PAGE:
“Roger has been very helpful to us, and Mark and Blarney [Brendan Holland of Grove Stud] would be the same. They're always there to help. It's so competitive but they've been there to help and assist, and congratulate as well.”

She continues, “I was with Roger for about a year and a half and from there I went to Newmarket and to the Godolphin pre-training yard on Hamilton Road, which was a whole different way of doing things. When they dispersed, I went to Charlie Appleby's at a time when he had good horses like Cross Counter and Line Of Duty. I broke in Pinatubo–it was year of some seriously good 2-year-olds there. It's not often you get on every lot and you go 'wow, that's ok'. It was a real eye-opener.

“And after that I came here to Robert's [Cowell]. I did two and a half years as a work rider and then launched WC.”

South African-born Clark has a similarly deep background in racing. 

“My first job in racing was with Olly Stevens and before we started here, I had worked in Newmarket for about four years,” she says. “I did a season with Roger Varian and then worked the rest of time for Simon Crisford, who gave me the opportunity to go out to Dubai.

“I've been very lucky to be involved with some lovely horses. I remember riding Lightning Thunder, who was second in the 1000 Guineas. I took her up the canter and remember thinking 'this is a different class'. There was a real class to her, she did it so easily and professionally.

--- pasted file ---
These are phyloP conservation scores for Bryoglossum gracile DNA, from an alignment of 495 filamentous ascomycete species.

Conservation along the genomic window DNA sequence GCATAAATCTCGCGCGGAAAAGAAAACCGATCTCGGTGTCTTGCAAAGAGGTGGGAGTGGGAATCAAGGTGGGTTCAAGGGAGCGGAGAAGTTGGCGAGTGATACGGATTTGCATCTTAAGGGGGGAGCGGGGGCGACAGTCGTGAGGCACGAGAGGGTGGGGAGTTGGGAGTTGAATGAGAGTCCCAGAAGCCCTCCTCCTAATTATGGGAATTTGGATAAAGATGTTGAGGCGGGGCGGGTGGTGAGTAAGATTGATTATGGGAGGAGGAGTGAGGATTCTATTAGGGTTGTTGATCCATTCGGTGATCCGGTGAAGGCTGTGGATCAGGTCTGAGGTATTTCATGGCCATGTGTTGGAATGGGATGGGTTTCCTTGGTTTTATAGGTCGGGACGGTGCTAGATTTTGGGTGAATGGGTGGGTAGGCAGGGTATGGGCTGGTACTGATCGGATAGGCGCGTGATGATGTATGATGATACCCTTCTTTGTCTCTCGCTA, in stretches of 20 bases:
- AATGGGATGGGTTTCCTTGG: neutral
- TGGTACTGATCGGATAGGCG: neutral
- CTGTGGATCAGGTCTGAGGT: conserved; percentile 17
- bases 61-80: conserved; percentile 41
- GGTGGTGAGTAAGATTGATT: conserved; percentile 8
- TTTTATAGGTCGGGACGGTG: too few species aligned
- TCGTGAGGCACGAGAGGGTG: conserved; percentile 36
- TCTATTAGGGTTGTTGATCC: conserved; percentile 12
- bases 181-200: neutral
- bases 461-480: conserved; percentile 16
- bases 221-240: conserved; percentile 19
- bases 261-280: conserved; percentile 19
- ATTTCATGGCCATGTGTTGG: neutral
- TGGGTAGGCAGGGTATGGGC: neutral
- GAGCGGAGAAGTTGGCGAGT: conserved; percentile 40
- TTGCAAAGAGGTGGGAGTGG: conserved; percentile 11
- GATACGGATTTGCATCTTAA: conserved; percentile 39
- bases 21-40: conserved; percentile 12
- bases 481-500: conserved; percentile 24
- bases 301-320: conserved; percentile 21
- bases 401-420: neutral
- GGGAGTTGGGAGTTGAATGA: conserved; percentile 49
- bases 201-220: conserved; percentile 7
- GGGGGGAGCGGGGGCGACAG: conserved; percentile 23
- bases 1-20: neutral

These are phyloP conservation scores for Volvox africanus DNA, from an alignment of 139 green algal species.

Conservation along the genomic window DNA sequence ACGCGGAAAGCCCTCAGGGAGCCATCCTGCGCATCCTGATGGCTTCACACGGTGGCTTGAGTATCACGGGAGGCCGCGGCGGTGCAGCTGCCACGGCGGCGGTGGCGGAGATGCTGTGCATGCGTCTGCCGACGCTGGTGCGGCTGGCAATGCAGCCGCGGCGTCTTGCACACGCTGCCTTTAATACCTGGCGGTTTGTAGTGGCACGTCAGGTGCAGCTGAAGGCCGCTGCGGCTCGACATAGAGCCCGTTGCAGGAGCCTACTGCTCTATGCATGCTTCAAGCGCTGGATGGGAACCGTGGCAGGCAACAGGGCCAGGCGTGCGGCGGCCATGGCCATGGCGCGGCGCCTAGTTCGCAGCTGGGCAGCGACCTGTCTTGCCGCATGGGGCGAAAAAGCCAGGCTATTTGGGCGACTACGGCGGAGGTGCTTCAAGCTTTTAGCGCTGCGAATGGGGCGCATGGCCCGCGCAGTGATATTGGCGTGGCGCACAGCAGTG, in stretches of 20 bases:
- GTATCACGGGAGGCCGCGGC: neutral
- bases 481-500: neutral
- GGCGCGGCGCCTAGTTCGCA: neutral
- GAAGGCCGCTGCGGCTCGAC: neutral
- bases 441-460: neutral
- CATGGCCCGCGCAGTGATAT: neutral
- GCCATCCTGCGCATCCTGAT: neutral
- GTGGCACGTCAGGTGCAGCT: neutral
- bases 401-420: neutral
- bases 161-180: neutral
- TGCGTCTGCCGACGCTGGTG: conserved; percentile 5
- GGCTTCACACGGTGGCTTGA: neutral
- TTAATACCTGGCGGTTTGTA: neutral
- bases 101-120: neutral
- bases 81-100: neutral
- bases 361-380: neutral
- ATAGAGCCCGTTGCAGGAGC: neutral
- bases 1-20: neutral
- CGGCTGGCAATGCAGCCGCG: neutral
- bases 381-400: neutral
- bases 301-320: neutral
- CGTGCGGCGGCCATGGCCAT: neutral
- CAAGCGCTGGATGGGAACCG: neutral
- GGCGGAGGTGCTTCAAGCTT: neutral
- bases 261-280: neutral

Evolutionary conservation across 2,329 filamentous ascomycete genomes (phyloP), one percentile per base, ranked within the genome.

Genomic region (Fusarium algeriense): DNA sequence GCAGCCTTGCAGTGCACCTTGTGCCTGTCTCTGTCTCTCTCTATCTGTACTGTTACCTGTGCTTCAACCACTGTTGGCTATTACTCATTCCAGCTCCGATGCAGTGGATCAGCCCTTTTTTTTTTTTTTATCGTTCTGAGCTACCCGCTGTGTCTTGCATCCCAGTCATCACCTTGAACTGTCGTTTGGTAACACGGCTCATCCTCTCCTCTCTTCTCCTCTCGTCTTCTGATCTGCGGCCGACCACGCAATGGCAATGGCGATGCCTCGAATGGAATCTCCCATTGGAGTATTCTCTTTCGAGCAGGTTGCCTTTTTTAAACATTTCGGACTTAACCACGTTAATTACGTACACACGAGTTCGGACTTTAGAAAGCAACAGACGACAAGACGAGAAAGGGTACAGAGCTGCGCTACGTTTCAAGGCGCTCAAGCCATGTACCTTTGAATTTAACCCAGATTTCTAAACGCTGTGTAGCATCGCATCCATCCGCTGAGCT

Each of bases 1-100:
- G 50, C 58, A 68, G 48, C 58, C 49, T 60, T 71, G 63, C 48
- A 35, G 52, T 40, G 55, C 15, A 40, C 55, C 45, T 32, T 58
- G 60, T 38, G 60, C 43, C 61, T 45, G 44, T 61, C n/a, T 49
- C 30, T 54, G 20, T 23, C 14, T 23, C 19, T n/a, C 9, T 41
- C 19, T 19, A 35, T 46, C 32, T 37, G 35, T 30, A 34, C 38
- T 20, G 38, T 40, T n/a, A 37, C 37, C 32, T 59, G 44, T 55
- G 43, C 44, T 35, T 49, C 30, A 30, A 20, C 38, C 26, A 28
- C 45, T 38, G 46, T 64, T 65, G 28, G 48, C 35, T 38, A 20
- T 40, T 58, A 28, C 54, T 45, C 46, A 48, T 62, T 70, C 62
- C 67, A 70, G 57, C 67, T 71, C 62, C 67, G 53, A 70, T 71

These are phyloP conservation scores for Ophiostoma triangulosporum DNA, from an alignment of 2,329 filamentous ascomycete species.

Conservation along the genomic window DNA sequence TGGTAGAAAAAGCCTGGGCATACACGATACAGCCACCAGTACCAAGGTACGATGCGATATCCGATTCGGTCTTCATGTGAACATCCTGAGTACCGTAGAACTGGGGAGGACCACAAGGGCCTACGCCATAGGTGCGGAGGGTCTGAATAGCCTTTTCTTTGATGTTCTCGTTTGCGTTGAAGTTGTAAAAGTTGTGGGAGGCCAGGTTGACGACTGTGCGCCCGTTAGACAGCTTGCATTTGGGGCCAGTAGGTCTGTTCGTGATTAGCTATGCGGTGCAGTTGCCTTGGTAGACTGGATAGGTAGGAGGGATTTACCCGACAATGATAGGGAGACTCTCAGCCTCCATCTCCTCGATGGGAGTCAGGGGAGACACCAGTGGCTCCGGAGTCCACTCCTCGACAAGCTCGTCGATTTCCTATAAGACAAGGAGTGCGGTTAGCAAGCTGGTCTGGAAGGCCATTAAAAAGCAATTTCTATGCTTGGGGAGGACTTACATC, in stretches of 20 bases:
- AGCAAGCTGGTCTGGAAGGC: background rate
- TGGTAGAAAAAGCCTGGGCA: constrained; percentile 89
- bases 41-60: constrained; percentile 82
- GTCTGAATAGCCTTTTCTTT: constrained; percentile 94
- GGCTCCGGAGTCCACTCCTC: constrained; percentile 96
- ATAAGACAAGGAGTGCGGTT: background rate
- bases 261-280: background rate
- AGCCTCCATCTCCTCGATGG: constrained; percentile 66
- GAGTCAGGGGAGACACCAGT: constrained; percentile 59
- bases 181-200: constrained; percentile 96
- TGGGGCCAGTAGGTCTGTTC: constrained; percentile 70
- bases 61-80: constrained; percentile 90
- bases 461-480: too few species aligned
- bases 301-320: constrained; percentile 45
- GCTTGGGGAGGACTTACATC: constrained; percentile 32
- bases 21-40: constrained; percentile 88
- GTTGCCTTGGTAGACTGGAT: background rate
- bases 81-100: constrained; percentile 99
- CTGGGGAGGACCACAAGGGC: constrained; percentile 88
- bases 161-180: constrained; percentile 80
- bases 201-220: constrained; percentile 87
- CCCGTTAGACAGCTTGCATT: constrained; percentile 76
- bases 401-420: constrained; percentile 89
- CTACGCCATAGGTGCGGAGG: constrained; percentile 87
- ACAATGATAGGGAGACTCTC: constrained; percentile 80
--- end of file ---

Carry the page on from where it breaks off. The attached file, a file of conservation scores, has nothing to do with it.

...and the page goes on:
“Postponed was at Roger Varian's when I was there, and just to be involved with a horse like him was amazing. When I was at Simon Crisford's, he had [G2 winner] Ostilio and [G1 miler] Century Dream. Ostilio was in my section, I had a couple of spins on him, and he was a lovely horse to deal with. I also did a couple of seasons breaking in some horses with Richard Morgan-Evans. It's a seriously good operation, they work so hard, and he was very willing to help and teach.” 

Whitaker and Clark today operate at Bottisham Heath out of two barns and a stable block. They have access to a variety of gallops but also the luxury of being able to work the horses in town if needed.

“They will go into town for an educational canter,” says Whitaker. “They'll do three or four bits in town but they'll do most of their work here. We've proven that we can get them fit here. 

“We've got walkers and we put in a lunge pit ourselves, which works well as an arena. We can put them in the dummy stalls, which are great, and there's the opportunity to turn them out as well.”